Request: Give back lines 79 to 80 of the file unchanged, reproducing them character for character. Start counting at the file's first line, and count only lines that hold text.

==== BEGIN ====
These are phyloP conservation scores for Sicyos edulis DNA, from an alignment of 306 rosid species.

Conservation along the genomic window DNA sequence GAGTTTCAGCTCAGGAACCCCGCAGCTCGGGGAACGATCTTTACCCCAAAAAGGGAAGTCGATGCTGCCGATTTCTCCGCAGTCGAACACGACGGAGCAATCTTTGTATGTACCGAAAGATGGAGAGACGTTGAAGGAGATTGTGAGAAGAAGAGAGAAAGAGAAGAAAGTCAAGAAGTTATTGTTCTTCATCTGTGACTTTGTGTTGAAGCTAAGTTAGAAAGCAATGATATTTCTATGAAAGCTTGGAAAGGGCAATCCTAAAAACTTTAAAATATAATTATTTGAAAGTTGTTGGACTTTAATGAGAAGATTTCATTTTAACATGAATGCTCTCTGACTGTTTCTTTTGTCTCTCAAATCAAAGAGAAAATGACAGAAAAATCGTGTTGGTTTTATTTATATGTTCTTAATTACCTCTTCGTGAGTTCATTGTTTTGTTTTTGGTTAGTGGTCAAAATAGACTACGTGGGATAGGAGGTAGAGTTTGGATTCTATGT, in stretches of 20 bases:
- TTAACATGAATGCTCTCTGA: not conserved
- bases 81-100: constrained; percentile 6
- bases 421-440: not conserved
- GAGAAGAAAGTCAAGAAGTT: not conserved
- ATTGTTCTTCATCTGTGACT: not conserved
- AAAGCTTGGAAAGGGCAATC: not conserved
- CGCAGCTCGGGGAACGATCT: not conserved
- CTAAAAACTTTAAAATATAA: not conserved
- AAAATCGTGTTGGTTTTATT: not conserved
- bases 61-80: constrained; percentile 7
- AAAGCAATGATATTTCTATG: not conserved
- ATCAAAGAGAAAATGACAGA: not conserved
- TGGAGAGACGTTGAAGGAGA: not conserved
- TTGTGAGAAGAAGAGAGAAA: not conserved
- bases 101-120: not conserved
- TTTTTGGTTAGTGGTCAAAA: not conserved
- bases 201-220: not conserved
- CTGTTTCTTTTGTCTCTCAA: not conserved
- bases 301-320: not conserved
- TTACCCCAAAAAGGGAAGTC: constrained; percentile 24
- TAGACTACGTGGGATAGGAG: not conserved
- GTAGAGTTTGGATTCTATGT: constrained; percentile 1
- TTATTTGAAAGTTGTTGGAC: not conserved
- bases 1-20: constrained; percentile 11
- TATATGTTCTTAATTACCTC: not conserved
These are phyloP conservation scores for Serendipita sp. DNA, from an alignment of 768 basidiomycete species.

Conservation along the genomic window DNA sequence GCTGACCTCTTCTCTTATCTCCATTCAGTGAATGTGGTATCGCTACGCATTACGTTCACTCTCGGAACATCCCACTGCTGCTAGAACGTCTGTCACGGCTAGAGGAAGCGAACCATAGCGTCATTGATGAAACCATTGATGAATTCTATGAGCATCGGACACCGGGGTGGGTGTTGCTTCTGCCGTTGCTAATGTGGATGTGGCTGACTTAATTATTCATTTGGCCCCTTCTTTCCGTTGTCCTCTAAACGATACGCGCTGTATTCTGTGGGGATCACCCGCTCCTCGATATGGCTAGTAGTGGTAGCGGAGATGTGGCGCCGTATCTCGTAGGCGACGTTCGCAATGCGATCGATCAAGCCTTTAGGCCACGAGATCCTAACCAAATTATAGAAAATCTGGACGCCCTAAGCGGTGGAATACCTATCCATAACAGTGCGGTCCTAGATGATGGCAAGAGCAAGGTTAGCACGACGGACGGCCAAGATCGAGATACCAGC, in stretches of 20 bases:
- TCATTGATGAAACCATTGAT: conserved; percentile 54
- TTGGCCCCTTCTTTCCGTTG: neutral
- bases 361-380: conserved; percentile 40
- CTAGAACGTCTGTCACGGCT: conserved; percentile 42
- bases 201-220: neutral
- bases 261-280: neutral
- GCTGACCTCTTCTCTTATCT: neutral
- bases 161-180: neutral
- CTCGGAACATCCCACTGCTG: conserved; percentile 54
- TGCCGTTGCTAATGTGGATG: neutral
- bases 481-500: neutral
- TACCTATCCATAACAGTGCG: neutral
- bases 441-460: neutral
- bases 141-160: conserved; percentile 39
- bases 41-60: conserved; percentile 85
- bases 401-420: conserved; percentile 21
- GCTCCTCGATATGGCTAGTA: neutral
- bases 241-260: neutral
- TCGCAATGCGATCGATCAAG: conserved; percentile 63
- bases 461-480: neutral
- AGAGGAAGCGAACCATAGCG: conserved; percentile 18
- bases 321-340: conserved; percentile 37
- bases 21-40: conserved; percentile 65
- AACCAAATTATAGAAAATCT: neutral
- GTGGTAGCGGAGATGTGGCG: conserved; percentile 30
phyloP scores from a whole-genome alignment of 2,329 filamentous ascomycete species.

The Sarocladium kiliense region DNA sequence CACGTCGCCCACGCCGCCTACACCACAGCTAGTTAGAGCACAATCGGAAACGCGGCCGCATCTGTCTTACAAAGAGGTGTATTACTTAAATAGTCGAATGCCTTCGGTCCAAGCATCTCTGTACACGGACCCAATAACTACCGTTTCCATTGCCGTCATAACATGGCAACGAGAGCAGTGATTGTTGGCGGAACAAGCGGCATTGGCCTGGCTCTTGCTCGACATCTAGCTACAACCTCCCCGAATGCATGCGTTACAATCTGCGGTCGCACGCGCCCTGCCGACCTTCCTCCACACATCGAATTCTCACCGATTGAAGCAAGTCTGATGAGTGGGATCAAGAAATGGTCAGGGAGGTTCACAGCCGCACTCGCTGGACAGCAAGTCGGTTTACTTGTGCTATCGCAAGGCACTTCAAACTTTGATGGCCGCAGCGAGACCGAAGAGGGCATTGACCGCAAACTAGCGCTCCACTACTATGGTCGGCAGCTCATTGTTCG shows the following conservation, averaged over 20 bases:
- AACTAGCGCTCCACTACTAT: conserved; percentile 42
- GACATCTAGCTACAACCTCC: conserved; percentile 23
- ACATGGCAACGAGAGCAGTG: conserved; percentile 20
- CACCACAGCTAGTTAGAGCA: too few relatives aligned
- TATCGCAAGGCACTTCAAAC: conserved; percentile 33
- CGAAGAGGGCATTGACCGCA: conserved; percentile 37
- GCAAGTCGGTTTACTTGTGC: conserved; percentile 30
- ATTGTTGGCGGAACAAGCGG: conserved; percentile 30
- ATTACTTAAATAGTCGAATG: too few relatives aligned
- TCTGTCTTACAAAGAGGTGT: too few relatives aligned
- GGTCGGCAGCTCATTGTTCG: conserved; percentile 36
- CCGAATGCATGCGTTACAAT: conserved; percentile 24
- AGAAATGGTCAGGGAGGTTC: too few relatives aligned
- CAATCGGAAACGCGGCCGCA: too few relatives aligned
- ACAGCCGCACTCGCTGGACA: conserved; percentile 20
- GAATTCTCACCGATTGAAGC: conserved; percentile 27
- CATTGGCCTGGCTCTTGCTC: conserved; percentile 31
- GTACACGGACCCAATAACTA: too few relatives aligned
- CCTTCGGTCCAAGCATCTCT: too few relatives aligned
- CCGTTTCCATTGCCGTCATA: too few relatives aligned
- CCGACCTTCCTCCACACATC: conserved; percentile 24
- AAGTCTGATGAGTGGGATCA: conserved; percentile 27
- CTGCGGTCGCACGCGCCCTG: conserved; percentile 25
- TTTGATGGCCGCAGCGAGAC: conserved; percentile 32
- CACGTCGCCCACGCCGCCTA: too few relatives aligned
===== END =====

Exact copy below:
- CTGCGGTCGCACGCGCCCTG: conserved; percentile 25
- TTTGATGGCCGCAGCGAGAC: conserved; percentile 32